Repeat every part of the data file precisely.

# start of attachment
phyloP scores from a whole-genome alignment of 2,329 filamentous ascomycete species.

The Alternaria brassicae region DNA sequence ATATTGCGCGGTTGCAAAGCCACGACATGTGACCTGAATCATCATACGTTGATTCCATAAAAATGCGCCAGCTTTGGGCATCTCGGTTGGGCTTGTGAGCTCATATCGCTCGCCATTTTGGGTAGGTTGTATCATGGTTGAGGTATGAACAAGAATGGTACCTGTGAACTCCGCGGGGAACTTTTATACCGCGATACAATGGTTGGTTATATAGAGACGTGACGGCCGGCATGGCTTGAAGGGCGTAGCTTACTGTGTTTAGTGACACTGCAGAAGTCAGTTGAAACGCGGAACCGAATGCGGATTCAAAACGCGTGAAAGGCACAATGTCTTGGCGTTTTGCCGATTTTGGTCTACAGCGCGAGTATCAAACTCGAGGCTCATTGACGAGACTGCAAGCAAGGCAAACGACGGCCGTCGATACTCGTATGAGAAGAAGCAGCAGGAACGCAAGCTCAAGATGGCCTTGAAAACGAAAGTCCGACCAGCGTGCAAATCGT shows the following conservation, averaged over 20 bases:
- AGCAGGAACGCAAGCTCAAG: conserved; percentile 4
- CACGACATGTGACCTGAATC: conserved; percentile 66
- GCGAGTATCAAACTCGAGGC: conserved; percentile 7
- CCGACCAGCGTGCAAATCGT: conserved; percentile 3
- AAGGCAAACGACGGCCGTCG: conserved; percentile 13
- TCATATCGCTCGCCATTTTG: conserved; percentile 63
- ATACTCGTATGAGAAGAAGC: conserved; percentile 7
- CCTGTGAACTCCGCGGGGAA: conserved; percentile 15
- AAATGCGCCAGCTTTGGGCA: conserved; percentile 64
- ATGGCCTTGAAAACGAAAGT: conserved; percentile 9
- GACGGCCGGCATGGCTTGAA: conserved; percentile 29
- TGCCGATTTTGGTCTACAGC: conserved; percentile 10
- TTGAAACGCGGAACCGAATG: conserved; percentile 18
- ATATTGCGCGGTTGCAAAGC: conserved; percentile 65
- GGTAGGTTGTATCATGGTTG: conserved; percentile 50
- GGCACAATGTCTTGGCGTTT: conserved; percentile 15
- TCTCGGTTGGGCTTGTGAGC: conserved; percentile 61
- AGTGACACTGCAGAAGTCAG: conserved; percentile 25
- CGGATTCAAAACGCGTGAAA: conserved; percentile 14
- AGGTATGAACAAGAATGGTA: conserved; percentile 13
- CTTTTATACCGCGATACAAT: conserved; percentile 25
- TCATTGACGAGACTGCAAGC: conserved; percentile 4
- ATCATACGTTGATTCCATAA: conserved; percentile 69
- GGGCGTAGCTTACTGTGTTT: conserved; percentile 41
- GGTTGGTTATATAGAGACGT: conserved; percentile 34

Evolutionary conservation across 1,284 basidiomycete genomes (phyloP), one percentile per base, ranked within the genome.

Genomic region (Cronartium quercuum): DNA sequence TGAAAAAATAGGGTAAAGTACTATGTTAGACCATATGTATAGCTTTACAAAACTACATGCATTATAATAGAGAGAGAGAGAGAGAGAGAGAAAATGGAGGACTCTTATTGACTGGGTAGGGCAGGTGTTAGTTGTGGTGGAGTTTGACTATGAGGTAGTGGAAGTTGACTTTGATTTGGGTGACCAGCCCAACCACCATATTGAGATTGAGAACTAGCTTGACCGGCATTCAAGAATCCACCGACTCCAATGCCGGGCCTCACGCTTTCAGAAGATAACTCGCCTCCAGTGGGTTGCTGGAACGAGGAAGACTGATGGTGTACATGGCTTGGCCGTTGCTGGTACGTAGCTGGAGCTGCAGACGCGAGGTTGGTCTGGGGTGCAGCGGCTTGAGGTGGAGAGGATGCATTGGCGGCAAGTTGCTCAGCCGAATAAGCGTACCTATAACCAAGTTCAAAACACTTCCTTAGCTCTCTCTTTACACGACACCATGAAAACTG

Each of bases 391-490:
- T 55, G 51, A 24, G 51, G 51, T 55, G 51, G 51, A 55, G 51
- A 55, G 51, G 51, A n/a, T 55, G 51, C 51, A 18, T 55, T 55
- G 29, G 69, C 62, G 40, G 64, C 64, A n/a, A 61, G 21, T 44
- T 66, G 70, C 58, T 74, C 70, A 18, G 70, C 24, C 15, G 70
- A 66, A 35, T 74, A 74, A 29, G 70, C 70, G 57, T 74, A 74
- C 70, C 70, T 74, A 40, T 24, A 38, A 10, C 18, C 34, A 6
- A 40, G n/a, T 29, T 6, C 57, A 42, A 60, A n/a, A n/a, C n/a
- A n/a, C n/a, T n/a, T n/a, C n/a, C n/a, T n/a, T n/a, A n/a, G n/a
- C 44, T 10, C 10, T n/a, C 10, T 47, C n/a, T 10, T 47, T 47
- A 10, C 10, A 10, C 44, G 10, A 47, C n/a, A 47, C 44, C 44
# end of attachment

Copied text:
phyloP scores from a whole-genome alignment of 2,329 filamentous ascomycete species.

The Alternaria brassicae region DNA sequence ATATTGCGCGGTTGCAAAGCCACGACATGTGACCTGAATCATCATACGTTGATTCCATAAAAATGCGCCAGCTTTGGGCATCTCGGTTGGGCTTGTGAGCTCATATCGCTCGCCATTTTGGGTAGGTTGTATCATGGTTGAGGTATGAACAAGAATGGTACCTGTGAACTCCGCGGGGAACTTTTATACCGCGATACAATGGTTGGTTATATAGAGACGTGACGGCCGGCATGGCTTGAAGGGCGTAGCTTACTGTGTTTAGTGACACTGCAGAAGTCAGTTGAAACGCGGAACCGAATGCGGATTCAAAACGCGTGAAAGGCACAATGTCTTGGCGTTTTGCCGATTTTGGTCTACAGCGCGAGTATCAAACTCGAGGCTCATTGACGAGACTGCAAGCAAGGCAAACGACGGCCGTCGATACTCGTATGAGAAGAAGCAGCAGGAACGCAAGCTCAAGATGGCCTTGAAAACGAAAGTCCGACCAGCGTGCAAATCGT shows the following conservation, averaged over 20 bases:
- AGCAGGAACGCAAGCTCAAG: conserved; percentile 4
- CACGACATGTGACCTGAATC: conserved; percentile 66
- GCGAGTATCAAACTCGAGGC: conserved; percentile 7
- CCGACCAGCGTGCAAATCGT: conserved; percentile 3
- AAGGCAAACGACGGCCGTCG: conserved; percentile 13
- TCATATCGCTCGCCATTTTG: conserved; percentile 63
- ATACTCGTATGAGAAGAAGC: conserved; percentile 7
- CCTGTGAACTCCGCGGGGAA: conserved; percentile 15
- AAATGCGCCAGCTTTGGGCA: conserved; percentile 64
- ATGGCCTTGAAAACGAAAGT: conserved; percentile 9
- GACGGCCGGCATGGCTTGAA: conserved; percentile 29
- TGCCGATTTTGGTCTACAGC: conserved; percentile 10
- TTGAAACGCGGAACCGAATG: conserved; percentile 18
- ATATTGCGCGGTTGCAAAGC: conserved; percentile 65
- GGTAGGTTGTATCATGGTTG: conserved; percentile 50
- GGCACAATGTCTTGGCGTTT: conserved; percentile 15
- TCTCGGTTGGGCTTGTGAGC: conserved; percentile 61
- AGTGACACTGCAGAAGTCAG: conserved; percentile 25
- CGGATTCAAAACGCGTGAAA: conserved; percentile 14
- AGGTATGAACAAGAATGGTA: conserved; percentile 13
- CTTTTATACCGCGATACAAT: conserved; percentile 25
- TCATTGACGAGACTGCAAGC: conserved; percentile 4
- ATCATACGTTGATTCCATAA: conserved; percentile 69
- GGGCGTAGCTTACTGTGTTT: conserved; percentile 41
- GGTTGGTTATATAGAGACGT: conserved; percentile 34

Evolutionary conservation across 1,284 basidiomycete genomes (phyloP), one percentile per base, ranked within the genome.

Genomic region (Cronartium quercuum): DNA sequence TGAAAAAATAGGGTAAAGTACTATGTTAGACCATATGTATAGCTTTACAAAACTACATGCATTATAATAGAGAGAGAGAGAGAGAGAGAGAAAATGGAGGACTCTTATTGACTGGGTAGGGCAGGTGTTAGTTGTGGTGGAGTTTGACTATGAGGTAGTGGAAGTTGACTTTGATTTGGGTGACCAGCCCAACCACCATATTGAGATTGAGAACTAGCTTGACCGGCATTCAAGAATCCACCGACTCCAATGCCGGGCCTCACGCTTTCAGAAGATAACTCGCCTCCAGTGGGTTGCTGGAACGAGGAAGACTGATGGTGTACATGGCTTGGCCGTTGCTGGTACGTAGCTGGAGCTGCAGACGCGAGGTTGGTCTGGGGTGCAGCGGCTTGAGGTGGAGAGGATGCATTGGCGGCAAGTTGCTCAGCCGAATAAGCGTACCTATAACCAAGTTCAAAACACTTCCTTAGCTCTCTCTTTACACGACACCATGAAAACTG

Each of bases 391-490:
- T 55, G 51, A 24, G 51, G 51, T 55, G 51, G 51, A 55, G 51
- A 55, G 51, G 51, A n/a, T 55, G 51, C 51, A 18, T 55, T 55
- G 29, G 69, C 62, G 40, G 64, C 64, A n/a, A 61, G 21, T 44
- T 66, G 70, C 58, T 74, C 70, A 18, G 70, C 24, C 15, G 70
- A 66, A 35, T 74, A 74, A 29, G 70, C 70, G 57, T 74, A 74
- C 70, C 70, T 74, A 40, T 24, A 38, A 10, C 18, C 34, A 6
- A 40, G n/a, T 29, T 6, C 57, A 42, A 60, A n/a, A n/a, C n/a
- A n/a, C n/a, T n/a, T n/a, C n/a, C n/a, T n/a, T n/a, A n/a, G n/a
- C 44, T 10, C 10, T n/a, C 10, T 47, C n/a, T 10, T 47, T 47
- A 10, C 10, A 10, C 44, G 10, A 47, C n/a, A 47, C 44, C 44